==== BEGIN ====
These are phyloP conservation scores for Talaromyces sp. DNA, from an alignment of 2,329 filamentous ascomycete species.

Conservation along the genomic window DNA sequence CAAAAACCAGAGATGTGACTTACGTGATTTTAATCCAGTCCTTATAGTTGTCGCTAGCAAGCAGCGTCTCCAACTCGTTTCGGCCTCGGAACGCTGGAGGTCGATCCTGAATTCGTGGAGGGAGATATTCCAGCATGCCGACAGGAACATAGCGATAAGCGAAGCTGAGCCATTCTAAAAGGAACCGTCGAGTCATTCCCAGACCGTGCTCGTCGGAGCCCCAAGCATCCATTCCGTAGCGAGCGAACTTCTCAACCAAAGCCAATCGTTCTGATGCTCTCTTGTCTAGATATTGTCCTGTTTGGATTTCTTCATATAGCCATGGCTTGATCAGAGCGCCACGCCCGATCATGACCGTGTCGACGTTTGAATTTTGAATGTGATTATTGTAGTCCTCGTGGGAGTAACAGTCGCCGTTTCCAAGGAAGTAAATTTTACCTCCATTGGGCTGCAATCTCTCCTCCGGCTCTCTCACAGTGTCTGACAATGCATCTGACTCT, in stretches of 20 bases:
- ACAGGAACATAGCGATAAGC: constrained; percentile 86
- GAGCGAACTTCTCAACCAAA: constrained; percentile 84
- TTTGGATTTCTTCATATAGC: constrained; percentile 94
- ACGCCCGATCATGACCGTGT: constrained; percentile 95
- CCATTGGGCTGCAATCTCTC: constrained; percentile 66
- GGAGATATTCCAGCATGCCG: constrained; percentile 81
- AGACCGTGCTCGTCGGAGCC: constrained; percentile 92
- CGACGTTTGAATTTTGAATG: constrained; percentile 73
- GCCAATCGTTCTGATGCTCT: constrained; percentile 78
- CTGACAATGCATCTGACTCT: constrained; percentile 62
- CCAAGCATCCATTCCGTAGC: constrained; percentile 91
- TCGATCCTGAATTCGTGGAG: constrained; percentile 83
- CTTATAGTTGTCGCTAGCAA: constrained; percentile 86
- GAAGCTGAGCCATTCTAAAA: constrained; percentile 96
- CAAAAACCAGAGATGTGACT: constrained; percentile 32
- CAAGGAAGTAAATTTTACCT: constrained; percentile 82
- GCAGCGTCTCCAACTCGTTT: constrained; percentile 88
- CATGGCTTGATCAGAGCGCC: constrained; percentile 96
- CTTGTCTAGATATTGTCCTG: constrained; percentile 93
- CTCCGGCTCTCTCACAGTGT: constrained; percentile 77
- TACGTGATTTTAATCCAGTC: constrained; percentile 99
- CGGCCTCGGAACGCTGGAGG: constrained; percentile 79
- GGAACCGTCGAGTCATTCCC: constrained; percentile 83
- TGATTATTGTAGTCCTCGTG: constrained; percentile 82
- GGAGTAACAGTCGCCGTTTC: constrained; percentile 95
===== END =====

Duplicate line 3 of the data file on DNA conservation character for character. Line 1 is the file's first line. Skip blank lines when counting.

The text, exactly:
- ACAGGAACATAGCGATAAGC: constrained; percentile 86